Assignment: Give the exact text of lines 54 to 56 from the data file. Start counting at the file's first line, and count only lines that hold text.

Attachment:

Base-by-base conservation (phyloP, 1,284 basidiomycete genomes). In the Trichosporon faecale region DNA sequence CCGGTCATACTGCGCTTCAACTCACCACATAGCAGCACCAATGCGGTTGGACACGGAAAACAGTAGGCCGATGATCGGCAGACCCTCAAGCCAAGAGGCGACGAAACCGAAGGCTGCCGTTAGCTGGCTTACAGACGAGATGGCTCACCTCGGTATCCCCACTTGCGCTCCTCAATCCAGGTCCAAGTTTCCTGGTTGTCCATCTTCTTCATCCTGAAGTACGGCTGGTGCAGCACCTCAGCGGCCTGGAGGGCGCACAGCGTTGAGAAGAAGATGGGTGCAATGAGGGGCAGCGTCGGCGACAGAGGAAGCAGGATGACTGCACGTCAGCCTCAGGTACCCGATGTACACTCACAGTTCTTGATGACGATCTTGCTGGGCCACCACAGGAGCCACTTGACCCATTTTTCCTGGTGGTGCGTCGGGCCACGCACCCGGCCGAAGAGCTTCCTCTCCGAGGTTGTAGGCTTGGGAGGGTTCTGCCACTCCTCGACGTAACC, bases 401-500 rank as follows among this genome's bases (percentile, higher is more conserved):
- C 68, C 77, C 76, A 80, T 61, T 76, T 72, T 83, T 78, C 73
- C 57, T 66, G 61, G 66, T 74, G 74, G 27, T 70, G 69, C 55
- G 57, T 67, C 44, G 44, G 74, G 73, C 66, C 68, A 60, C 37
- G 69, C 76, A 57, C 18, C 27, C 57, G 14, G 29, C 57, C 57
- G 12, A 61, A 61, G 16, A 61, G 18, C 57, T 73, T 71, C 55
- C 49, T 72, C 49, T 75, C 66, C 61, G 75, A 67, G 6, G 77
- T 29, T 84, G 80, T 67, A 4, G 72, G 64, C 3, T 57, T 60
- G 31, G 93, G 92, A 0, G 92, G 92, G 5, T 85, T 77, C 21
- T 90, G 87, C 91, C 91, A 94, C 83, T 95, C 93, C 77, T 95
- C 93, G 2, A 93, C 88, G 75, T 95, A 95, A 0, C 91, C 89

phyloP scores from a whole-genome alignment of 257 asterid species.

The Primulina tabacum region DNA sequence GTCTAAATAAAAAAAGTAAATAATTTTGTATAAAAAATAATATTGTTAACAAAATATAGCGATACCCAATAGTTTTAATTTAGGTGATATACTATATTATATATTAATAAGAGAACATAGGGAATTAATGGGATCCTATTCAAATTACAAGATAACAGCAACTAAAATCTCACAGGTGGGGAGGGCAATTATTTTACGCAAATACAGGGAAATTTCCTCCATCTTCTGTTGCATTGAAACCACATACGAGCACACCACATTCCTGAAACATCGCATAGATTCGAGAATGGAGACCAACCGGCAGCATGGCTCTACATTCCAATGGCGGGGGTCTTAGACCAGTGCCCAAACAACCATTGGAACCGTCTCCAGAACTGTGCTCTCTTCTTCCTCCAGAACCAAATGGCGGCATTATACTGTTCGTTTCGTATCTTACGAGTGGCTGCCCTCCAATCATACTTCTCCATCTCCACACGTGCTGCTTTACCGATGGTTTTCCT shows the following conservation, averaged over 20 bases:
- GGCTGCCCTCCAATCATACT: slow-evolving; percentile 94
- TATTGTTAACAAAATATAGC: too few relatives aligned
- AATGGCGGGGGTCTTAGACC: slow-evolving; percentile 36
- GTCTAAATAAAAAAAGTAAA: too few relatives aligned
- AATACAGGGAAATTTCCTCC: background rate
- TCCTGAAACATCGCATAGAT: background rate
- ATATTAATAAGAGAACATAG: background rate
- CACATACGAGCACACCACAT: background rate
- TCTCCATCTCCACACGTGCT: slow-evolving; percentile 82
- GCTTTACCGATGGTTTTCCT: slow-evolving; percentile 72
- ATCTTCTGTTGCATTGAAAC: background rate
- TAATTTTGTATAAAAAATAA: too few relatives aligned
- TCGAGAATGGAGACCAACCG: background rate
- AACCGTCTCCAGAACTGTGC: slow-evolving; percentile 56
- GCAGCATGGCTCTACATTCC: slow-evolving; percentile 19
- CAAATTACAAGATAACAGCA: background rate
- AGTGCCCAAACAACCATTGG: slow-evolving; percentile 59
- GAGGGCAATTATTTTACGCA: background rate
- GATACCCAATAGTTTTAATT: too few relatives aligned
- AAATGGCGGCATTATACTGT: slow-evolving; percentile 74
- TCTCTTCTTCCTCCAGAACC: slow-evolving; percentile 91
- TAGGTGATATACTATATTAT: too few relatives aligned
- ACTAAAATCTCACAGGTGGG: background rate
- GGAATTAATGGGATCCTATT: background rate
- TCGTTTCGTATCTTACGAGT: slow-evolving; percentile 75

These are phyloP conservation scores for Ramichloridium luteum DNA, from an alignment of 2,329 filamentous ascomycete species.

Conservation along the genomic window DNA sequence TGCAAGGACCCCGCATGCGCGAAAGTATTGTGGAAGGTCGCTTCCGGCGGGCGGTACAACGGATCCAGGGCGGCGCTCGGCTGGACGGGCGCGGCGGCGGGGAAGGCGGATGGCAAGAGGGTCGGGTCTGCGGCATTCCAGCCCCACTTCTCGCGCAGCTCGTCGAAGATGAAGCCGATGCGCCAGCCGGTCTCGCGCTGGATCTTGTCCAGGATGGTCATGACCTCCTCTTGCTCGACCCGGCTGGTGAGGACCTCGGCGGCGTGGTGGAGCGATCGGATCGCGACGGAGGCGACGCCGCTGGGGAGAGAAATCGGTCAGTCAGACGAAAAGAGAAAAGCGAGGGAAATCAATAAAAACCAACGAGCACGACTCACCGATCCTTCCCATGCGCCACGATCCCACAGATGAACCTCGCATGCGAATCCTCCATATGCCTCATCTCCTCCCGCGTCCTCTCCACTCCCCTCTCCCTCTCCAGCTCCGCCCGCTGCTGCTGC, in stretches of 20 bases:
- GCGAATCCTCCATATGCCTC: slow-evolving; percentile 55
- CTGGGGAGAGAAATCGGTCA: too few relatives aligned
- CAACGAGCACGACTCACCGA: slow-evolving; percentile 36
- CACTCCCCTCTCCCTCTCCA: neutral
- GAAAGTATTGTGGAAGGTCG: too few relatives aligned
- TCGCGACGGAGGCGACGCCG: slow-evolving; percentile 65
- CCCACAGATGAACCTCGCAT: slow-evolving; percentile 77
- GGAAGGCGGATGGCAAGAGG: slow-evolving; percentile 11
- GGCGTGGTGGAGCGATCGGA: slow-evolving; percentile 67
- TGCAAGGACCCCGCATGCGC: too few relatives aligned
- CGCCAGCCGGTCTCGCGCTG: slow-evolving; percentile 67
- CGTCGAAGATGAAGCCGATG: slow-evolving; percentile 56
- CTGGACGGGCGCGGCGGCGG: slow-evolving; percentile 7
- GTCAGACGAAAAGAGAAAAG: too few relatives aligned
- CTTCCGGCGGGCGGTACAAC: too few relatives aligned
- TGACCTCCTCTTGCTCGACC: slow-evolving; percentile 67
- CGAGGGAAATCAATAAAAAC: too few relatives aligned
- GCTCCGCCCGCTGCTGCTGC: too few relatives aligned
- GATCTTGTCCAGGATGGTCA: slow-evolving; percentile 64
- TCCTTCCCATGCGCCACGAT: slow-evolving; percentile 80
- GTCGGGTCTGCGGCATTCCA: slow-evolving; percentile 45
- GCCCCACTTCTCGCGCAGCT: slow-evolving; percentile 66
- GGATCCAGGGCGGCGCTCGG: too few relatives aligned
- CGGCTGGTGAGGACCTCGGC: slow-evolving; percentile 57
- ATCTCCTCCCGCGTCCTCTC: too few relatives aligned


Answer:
- GTCAGACGAAAAGAGAAAAG: too few relatives aligned
- CTTCCGGCGGGCGGTACAAC: too few relatives aligned
- TGACCTCCTCTTGCTCGACC: slow-evolving; percentile 67